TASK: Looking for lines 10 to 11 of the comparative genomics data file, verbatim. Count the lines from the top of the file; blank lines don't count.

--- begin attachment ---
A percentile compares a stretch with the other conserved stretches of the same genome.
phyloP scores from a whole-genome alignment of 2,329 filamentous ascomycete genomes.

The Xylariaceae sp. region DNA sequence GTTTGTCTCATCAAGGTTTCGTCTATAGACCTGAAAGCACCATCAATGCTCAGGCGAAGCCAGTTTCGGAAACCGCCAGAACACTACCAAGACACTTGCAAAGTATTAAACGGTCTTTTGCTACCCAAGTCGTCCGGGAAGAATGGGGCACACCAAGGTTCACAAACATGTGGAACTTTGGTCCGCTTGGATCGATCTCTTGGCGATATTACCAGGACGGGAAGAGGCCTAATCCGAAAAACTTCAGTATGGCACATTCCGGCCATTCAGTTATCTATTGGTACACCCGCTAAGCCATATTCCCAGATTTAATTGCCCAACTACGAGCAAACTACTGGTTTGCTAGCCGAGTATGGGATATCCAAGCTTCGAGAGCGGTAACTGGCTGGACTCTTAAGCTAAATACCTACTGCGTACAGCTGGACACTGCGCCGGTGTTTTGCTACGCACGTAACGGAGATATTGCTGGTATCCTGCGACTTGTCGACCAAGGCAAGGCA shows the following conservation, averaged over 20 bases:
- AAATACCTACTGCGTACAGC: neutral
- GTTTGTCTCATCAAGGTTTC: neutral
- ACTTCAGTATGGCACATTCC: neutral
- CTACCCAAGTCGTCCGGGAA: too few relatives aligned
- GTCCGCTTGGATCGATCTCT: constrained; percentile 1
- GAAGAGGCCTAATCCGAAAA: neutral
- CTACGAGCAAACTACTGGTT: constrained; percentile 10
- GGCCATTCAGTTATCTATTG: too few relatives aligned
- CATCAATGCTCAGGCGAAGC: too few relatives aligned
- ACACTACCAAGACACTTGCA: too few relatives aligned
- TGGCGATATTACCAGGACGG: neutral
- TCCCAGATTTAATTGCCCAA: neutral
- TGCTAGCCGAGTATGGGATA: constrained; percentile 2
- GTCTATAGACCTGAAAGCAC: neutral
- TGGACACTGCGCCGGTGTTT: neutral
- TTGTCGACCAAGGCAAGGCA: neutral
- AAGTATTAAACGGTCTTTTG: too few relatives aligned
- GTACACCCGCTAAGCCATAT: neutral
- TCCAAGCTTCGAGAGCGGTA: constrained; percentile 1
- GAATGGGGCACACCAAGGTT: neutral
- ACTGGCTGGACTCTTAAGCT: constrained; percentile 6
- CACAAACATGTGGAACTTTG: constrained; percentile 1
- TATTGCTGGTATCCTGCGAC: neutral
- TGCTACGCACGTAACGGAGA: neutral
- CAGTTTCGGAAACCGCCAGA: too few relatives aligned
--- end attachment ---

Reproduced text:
- CTACGAGCAAACTACTGGTT: constrained; percentile 10
- GGCCATTCAGTTATCTATTG: too few relatives aligned